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I hope this works by just pasting and running it with "runghc euler4.hs 1000". Since I am having a hard time learning Haskell, can someone perhaps tell me how I could improve here? Especially all those "fromIntegral" are a mess.

module Main where
import System.Environment

main :: IO ()
main = do 
    args <- getArgs
    let 
        hBound = read (args !! 0)::Int
        squarePal = pal hBound
        lBound = floor $ fromIntegral squarePal / 
                   (fromIntegral hBound / fromIntegral squarePal)
        euler = maximum $ takeWhile (>squarePal) [ x | y <- [lBound..hBound], 
                                                       z <- [y..hBound],
                                                       let x = y * z,
                                                       let s = show x,
                                                       s == reverse s ]
    putStrLn $ show euler

pal :: Int -> Int
pal n
    | show pow == reverse (show pow) = n
    | otherwise = pal (n-1)
    where
        pow = n^2
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1  
See if codereview.stackexchange.com will field this question. –  Robert Harvey Aug 20 '12 at 19:32
5  
Don't really think this question merited closing, though he could have formulated his question better. But a bunch of questions like these come in every week and aren't closed normally. –  identity Aug 20 '12 at 19:41

2 Answers 2

up vote 1 down vote accepted

If what you want is integer division, you should use div instead of converting back and forth to Integral in order to use ordinary /.

module Main where                                                              
import System.Environment                                                      

main :: IO ()                                                                  
main = do                                                                      
    (arg:_) <- getArgs                                                         
    let                                                                        
        hBound = read arg :: Int                                               
        squarePal = pal hBound                                                 
        lBound = squarePal * squarePal `div` hBound                            
        euler = maximum $ takeWhile (>squarePal) [ x | y <- [lBound..hBound],
                                                       z <- [y..hBound],       
                                                       let x = y * z,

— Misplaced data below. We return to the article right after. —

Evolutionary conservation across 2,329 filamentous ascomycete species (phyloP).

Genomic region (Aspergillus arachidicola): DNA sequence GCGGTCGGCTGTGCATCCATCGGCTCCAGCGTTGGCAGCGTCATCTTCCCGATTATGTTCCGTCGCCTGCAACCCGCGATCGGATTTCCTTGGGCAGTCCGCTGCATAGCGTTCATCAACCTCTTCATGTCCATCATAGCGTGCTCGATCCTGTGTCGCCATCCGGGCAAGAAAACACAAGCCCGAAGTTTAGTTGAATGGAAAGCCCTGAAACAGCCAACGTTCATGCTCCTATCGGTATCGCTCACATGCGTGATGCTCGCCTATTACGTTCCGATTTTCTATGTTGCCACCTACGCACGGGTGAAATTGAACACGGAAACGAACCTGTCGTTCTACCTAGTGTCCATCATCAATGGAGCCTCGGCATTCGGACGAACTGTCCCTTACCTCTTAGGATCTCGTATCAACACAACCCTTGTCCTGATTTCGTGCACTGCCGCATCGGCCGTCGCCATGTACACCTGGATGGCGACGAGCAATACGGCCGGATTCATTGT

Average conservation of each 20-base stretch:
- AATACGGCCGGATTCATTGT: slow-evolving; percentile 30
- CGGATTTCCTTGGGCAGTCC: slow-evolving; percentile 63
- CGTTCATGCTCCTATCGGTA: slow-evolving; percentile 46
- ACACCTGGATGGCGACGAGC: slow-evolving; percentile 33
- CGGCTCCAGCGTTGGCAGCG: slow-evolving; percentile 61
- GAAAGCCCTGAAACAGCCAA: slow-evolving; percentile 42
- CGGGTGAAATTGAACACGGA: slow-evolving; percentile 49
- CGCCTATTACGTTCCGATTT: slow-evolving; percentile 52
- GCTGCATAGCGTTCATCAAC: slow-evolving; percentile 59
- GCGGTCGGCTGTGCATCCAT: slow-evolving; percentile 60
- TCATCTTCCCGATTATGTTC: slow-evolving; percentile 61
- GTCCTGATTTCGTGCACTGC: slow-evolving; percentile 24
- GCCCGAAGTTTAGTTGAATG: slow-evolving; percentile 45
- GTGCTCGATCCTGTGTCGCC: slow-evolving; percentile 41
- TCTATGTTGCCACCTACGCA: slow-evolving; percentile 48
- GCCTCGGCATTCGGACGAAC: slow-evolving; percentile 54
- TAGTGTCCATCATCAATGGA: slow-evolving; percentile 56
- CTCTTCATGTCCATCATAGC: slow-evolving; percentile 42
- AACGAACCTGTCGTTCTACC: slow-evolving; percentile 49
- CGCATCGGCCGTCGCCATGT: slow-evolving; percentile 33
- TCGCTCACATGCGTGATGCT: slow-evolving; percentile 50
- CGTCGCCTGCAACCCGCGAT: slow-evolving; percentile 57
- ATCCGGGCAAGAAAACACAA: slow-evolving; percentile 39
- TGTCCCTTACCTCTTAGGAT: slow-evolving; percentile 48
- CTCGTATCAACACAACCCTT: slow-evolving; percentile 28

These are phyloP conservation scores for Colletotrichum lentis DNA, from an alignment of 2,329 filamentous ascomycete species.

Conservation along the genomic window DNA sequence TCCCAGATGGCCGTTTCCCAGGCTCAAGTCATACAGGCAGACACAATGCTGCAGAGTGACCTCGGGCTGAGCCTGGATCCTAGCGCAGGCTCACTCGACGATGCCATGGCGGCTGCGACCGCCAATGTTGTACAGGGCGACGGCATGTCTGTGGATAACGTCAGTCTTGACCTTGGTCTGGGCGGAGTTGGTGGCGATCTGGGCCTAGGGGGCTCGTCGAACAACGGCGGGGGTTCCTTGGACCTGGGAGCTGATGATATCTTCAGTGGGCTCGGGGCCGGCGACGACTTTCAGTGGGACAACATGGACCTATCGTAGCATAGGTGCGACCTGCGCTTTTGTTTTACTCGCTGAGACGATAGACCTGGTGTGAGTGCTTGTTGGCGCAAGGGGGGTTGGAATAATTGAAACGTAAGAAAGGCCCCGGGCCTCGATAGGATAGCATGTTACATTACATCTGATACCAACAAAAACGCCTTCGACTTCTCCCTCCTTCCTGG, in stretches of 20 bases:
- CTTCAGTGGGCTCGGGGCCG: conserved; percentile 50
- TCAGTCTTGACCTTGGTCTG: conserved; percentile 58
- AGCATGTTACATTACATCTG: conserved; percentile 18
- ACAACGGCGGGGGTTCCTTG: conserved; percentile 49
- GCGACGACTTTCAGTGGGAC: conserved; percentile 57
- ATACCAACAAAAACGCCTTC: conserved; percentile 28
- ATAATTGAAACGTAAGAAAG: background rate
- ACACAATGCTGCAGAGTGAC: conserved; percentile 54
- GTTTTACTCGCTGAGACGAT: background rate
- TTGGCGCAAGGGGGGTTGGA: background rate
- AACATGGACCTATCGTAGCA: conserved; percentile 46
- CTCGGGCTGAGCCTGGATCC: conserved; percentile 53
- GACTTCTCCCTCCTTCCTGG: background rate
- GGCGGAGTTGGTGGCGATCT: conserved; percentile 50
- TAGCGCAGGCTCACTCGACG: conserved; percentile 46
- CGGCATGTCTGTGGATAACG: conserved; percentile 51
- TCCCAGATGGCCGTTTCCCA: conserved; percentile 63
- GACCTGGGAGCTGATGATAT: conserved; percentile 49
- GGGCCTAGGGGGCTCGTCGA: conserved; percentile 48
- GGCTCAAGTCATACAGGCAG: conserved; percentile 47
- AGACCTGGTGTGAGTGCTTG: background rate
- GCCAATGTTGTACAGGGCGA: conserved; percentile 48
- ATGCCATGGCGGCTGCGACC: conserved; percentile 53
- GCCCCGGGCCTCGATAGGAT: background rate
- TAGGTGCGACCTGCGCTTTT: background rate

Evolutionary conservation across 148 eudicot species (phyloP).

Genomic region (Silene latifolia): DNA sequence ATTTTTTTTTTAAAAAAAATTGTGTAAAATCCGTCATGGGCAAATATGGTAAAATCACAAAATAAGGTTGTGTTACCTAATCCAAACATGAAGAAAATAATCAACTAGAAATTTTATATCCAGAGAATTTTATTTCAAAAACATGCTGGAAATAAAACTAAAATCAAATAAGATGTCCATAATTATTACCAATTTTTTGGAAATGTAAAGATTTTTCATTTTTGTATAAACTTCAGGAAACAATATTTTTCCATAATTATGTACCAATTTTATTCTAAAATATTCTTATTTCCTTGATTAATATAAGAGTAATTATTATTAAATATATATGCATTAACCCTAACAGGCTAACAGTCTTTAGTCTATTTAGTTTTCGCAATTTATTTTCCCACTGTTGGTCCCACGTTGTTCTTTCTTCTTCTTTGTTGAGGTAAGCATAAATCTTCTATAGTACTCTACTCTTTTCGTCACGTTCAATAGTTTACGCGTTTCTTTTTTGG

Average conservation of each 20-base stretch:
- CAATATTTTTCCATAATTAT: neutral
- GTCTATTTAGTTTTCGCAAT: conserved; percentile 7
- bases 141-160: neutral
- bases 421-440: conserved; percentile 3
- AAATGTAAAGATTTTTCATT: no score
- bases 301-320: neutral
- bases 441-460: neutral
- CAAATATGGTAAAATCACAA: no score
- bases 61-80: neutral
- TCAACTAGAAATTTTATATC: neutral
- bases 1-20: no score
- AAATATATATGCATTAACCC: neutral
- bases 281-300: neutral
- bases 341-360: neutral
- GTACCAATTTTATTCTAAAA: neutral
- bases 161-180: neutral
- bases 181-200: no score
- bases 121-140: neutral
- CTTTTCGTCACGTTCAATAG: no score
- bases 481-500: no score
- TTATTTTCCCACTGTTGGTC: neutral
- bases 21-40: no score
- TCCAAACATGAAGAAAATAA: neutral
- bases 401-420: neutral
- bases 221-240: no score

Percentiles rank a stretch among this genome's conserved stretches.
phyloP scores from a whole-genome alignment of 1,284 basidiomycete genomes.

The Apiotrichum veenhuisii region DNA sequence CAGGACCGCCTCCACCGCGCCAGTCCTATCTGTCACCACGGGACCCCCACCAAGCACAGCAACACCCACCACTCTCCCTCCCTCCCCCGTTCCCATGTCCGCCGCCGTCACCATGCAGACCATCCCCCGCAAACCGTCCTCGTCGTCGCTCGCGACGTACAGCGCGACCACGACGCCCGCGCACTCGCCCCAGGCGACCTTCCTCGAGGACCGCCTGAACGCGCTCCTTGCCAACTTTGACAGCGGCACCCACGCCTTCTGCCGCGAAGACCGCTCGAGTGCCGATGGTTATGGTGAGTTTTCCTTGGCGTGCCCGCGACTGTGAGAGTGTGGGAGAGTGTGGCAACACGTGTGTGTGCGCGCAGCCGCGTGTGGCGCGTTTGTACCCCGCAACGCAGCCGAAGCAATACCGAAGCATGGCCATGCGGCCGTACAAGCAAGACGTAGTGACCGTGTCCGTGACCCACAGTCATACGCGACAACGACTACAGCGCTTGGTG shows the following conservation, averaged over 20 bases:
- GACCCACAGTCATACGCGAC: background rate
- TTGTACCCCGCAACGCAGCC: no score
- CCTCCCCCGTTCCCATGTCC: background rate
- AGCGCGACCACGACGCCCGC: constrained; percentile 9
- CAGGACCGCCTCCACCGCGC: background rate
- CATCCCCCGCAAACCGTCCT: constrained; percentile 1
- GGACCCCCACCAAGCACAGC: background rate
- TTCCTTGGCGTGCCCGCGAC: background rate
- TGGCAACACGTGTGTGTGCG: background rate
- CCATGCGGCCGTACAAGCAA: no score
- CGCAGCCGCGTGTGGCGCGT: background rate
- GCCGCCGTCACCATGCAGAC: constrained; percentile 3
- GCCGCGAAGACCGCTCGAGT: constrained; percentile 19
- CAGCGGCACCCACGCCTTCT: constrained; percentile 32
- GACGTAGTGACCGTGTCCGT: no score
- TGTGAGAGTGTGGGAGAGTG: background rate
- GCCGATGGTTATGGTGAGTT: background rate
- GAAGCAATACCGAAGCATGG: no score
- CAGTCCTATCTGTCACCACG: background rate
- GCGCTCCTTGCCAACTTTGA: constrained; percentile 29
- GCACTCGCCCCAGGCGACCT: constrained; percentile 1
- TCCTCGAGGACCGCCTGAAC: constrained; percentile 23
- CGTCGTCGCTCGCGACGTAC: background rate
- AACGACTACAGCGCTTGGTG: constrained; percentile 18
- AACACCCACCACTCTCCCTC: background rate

let s = show x,         
                                                       s == reverse s ]        
    print euler                                                                

pal :: Int -> Int                                                              
pal n                                                                          
    | show pow == reverse (show pow) = n                                       
    | otherwise = pal (n - 1)                                                  
    where                                                                      
        pow = n * n                                                            

(I've re-written the lbound expression, that used two /, and fixed some styling issues highlighted by hlint.)

share|improve this answer
    
Thanks a lot. For answering even a few questions and reopening the question. –  marcus Aug 23 '12 at 8:36

Okay, couple of things:

First, it might be better to pass in a lower bound and an upper bound for this question, it makes it a little bit more expandable.

If you're only going to use the first two (one in your previous case) arguments from the CL, we can handle this with pattern matching easily and avoid yucky statements like (args !! 0):

(arg0:arg1:_) <- getArgs

Let's convert these to Ints:

let [a, b] = map (\x -> read x :: Int) [arg0,arg1]

Now we can reference a and b, our upper and lower bounds. Next, let's make a function that runs through all of the numbers between an upper and lower bound and gets a list of their products:

products a b = [x*y | x <- [a..b], y <- [x..b]]

We do not have to run over each number twice, so we start x at our current y to get all of the different products.

from here, we'll want to make a method that filters out non-palindromes in some data set:

palindromes xs = filter palindrome xs
  where palindrome x = show x == reverse $ show x

finally, in our main function:

print . maximum . palindromes $ products a b

Here's the full code if you would like to review it:

import System.Environment
main = do
  (arg0:arg1:_) <- getArgs
  let [a, b] = map (\x -> read x :: Int) [arg0,arg1]
  print . maximum . palindromes $ products a b

products a b = [x*y | x <- [a..b], y <- [x..b]]

palindromes = filter palindrome
  where palindrome x = (show x) == (reverse $ show x)
share|improve this answer
    
Thanks, I have to take closer look at this one. Not really getting it immediately. –  marcus Aug 23 '12 at 8:44

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